Deficiencies of regulatory regimes and the absence of an investor culture have often been regarded as handicaps in the Arabian Gulf.
While recognising there is still work to be done, the UAE has made significant progress on both fronts in recent years. "The job is to help create a market where companies can introduce good products and investors can act with confidence. I believe we have that now at the DIFC," said Ian Johnston, the chief executive of one of the main regulatory bodies, the Dubai Financial Services Authority (DFSA).
Some critics, who believe the UAE has too many exchanges, say the country also has too many regulators, with the Emirates Securities and Commodities Authority (SCA), and sometimes the Central Bank, too, overlapping with the work of the DFSA. "Most people would argue that the region has too many exchanges but that's a matter for the exchanges and their owners, not for us as a regulator," said Mr Johnston.
"The DFSA and the SCA work together on a number of matters. We have had an information-sharing memorandum of understanding in place since 2005 and cooperate closely."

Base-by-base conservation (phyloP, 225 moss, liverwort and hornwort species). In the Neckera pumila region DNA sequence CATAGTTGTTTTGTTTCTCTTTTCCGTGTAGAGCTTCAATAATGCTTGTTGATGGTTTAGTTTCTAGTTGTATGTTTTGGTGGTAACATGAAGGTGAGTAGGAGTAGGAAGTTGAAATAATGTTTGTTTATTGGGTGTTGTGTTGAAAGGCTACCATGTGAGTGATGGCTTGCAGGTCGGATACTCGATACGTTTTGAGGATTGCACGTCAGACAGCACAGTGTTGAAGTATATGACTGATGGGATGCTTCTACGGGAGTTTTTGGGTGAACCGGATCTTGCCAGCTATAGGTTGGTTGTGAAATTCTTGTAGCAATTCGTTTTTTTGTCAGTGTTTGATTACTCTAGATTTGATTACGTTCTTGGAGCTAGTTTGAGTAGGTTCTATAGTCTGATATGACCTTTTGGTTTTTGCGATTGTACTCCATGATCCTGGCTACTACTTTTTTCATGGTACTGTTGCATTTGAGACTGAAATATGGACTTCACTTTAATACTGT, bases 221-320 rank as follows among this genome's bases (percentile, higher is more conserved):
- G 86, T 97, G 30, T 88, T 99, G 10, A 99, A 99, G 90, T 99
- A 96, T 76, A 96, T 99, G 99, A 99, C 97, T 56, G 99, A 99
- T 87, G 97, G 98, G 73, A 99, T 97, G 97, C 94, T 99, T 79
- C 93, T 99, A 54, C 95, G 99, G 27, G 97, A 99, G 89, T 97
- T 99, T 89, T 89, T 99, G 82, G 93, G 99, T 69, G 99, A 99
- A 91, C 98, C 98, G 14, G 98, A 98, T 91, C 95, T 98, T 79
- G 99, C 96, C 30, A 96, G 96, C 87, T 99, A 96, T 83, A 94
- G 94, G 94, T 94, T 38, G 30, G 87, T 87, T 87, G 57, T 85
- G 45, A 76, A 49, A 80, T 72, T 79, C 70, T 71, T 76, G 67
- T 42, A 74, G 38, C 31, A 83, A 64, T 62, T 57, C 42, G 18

The DFSA is regulator for the financial free zone encompassed within the DIFC and reports to the DIFC president, Sheikh Maktoum bin Mohammed, Deputy Ruler of Dubai. The SCA has responsibility for the UAE's other markets, Abu Dhabi Securities Exchange and the Dubai Financial Market, as well as other markets in the seven emirates that make up the UAE.
It is difficult to pinpoint the ingredients of good investor relations culture but the Middle East Investor Relations Society believes the UAE has made solid progress in terms of corporate governance, transparency and communications. "There has been a marked increase in commitment in recent years, across the region and the UAE is no different. Things don't change overnight but the sentiment is definitely changing. We have put a lot of resources into promoting good IR [investor relations]," said Paul Reynolds, the society's chairman.
Peter Gotke of Bank of New York Mellon said IR was growing in importance. "Since the financial crisis many companies took the view that taking control of their IR functions would influence the kind of investor they might attract."